— Shoulder-Straps - A Novel of New York and the Army, 1862 • Henry Morford

... called, diffracting, the sun's rays. The particles of this cloud are said—with what truth I know not[15]—to send the sunbeams round them instead of through them; somehow or other, at any rate, they resolve them into their prismatic elements; and then you have literally a kaleidoscope in the sky, with every color of the prism in absolute purity; but above all in force, now, the ruby red and the green,—with purple, and violet-blue, in a virtual equality, more definite than ...
— The Storm-Cloud of the Nineteenth Century - Two Lectures delivered at the London Institution February - 4th and 11th, 1884 • John Ruskin

... temptations we have recognised, struggled against, are nothing; but there comes a sort of wild, whistling wind from nowhere—much the same as that wind about Jenny's skirts, white apron—and our life is like a kaleidoscope, suddenly shaken up and showing a completely ...
— The Best British Short Stories of 1922 • Various

... the wind above him rose to a screaming, and suddenly it was as though he were tumbling down the entire length of the stairway, fragments of sky and stone and faces flashing past in a kaleidoscope, and the screaming all around him. He almost reached for his bludgeon, but then he realized that he was not Tebron Marl ... he was Lee Rynason, and the screaming was Horng and he was being driven out of those thoughts, tumbling ...
— Warlord of Kor • Terry Gene Carr

... for the rood-screen that formerly stood before the choir. The design of this window is also by Mr. Kempe, but it shows a certain departure from his characteristic style in that it is more of a picture and less of a kaleidoscope than most of his other windows. In colouring and accuracy of delineation (anatomical and otherwise) it is perhaps more modern and less mediaeval in treatment than we should be led to expect from the artist's better known manner. The predominant tone is blue, relieved by a delicate base ...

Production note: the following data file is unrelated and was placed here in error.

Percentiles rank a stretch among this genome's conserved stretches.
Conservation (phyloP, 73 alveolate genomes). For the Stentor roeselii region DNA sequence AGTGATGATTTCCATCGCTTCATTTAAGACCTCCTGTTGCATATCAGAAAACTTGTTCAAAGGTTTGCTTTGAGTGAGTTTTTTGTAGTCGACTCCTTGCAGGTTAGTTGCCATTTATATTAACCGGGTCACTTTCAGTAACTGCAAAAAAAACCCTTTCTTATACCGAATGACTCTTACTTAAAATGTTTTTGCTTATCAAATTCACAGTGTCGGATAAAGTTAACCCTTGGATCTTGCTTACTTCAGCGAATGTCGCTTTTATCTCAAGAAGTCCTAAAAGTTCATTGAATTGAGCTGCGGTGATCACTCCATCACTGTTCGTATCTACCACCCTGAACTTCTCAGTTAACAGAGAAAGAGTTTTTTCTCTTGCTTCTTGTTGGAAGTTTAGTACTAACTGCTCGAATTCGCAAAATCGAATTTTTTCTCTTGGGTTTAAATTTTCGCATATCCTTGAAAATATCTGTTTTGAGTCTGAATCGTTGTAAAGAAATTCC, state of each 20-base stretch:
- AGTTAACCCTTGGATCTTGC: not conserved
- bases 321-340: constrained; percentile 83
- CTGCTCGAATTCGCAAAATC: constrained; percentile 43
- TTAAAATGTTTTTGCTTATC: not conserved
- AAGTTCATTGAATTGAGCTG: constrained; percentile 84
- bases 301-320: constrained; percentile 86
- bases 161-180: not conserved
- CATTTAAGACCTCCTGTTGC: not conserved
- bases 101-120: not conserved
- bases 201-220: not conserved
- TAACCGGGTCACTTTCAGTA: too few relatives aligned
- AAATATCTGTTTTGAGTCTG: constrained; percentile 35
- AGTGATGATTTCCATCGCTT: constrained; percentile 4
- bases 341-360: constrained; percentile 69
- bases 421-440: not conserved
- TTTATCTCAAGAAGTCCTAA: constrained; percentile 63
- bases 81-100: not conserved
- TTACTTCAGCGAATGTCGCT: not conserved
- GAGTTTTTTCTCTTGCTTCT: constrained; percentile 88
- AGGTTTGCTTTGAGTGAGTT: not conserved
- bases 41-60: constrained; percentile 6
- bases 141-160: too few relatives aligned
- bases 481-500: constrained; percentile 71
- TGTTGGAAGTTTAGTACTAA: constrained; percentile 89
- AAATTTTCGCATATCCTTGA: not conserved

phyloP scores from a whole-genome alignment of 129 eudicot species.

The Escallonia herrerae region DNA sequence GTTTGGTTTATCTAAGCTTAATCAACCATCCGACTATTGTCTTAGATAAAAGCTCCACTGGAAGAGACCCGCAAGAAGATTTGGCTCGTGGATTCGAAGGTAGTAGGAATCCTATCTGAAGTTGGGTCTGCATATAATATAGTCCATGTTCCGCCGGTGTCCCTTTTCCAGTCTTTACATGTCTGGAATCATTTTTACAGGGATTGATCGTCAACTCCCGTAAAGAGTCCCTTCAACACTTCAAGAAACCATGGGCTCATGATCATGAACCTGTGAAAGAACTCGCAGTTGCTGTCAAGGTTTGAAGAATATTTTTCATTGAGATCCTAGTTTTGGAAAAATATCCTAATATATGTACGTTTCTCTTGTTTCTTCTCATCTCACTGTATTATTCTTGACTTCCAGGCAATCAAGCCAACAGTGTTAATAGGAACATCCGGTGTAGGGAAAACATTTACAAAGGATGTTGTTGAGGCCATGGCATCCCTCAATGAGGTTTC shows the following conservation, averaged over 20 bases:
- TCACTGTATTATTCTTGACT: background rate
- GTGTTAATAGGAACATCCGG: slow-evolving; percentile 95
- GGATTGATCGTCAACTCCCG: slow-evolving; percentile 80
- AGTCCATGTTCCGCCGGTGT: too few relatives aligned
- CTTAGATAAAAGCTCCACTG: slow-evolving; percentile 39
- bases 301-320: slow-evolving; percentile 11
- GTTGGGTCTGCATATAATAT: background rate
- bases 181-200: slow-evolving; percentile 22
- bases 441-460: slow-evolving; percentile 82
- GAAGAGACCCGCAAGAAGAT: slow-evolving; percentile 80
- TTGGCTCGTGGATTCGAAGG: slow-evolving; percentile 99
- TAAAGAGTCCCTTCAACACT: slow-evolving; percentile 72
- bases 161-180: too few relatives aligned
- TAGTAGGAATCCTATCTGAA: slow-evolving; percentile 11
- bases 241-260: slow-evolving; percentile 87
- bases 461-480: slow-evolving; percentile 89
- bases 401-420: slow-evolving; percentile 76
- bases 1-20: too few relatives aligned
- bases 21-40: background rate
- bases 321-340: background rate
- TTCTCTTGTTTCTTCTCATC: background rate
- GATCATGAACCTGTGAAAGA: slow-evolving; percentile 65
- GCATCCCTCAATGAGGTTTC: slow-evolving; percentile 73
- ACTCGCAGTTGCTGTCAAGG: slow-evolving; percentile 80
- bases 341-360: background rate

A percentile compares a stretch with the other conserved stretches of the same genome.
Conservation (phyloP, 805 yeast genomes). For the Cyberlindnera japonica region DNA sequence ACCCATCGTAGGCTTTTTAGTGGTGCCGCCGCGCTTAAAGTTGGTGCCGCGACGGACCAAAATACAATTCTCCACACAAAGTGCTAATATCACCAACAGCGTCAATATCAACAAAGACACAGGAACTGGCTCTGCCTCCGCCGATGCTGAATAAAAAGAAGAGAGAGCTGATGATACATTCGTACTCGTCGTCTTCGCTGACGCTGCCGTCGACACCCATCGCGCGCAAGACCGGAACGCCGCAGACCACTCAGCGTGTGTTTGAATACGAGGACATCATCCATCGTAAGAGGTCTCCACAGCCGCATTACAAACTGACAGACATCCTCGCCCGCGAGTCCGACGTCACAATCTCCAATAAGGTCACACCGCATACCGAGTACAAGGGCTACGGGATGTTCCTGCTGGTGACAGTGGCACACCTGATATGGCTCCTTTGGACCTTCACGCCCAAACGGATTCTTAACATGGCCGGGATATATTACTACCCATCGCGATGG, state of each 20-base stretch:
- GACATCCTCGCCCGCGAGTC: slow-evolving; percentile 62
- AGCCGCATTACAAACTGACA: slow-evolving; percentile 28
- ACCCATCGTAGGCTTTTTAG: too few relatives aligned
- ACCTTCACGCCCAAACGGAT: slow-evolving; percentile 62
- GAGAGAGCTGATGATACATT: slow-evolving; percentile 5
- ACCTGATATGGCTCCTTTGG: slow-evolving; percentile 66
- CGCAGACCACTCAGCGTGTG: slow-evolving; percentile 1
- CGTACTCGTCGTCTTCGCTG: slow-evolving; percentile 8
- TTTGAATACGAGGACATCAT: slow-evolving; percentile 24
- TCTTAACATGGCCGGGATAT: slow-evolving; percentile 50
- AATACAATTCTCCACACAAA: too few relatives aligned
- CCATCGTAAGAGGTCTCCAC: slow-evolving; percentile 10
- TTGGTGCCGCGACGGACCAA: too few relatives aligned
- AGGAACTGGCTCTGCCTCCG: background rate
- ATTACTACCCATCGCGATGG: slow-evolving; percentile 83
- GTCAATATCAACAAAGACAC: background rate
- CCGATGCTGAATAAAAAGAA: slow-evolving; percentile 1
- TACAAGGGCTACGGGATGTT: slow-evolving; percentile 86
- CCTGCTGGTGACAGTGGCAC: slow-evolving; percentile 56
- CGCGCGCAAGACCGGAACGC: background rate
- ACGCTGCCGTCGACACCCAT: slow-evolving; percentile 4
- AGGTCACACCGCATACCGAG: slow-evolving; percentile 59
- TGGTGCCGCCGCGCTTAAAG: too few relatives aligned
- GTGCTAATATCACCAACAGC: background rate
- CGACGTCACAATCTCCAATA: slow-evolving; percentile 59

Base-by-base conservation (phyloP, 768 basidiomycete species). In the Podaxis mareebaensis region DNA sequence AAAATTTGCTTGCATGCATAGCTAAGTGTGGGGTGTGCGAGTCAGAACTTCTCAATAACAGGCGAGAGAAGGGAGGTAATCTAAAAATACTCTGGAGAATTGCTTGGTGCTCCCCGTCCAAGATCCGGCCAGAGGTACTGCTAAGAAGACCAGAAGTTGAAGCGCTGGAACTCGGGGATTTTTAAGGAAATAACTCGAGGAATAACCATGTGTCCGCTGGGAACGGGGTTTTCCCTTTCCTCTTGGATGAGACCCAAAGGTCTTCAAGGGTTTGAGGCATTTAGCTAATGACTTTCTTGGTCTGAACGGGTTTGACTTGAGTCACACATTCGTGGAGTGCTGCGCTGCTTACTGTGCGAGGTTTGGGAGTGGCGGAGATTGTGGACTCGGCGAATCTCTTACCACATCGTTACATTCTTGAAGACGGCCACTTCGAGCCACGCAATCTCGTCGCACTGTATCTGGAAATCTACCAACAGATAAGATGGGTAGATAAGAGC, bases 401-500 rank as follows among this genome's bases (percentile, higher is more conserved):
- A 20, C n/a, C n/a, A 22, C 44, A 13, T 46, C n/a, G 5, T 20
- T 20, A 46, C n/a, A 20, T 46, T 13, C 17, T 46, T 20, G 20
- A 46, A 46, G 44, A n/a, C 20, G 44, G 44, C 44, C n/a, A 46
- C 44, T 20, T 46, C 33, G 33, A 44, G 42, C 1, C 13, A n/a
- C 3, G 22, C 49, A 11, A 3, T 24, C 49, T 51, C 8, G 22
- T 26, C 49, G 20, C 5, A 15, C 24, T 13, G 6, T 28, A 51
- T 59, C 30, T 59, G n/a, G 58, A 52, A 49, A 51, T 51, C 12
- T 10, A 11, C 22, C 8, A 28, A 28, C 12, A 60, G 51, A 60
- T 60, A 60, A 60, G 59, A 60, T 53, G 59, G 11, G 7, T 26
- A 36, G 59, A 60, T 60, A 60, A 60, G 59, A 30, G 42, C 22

— Bell's Cathedrals: Southwark Cathedral • George Worley

... as we turn a kaleidoscope, and the changes are infinitely more startling, the combinations infinitely more beautiful; no flower garden presents such a variety ...
— Maria Mitchell: Life, Letters, and Journals • Maria Mitchell

... cracks of blue; and Endless Space (if we went there) would, I suppose, be black with white spots. If any of these were counted of a monotonous colour I could well understand it; but on the contrary, they are always spoken of as if they had the gorgeous and chaotic colours of a cosmic kaleidoscope. Now exactly where you can find colours like those of a tulip garden or a stained-glass window, is in those sunken and sodden lands which are always called dreary. Of course the great tulip gardens did arise in Holland; which is simply one immense marsh. There ...
— Alarms and Discursions • G. K. Chesterton

... were, relegated to the bracket where the family kept the kaleidoscope, the sea-shell, and the album. His children, though; from now on he would have that interest in life. The blessed infant—Molly's girl—taking a sunbonnet when she might have worn a tiara! And that boy, stepping down from the pomp of palaces to the dusty ranges of Bar-K. An American ...
— The Drums Of Jeopardy • Harold MacGrath

... As the kaleidoscope of the first dance sifted and shifted its pattern of color, three men stood by the door, scanning the ...
— The Lighted Match • Charles Neville Buck



Words linked to "Kaleidoscope" :   pattern, form, kaleidoscopic, toy, kaleidoscopical, shape, plaything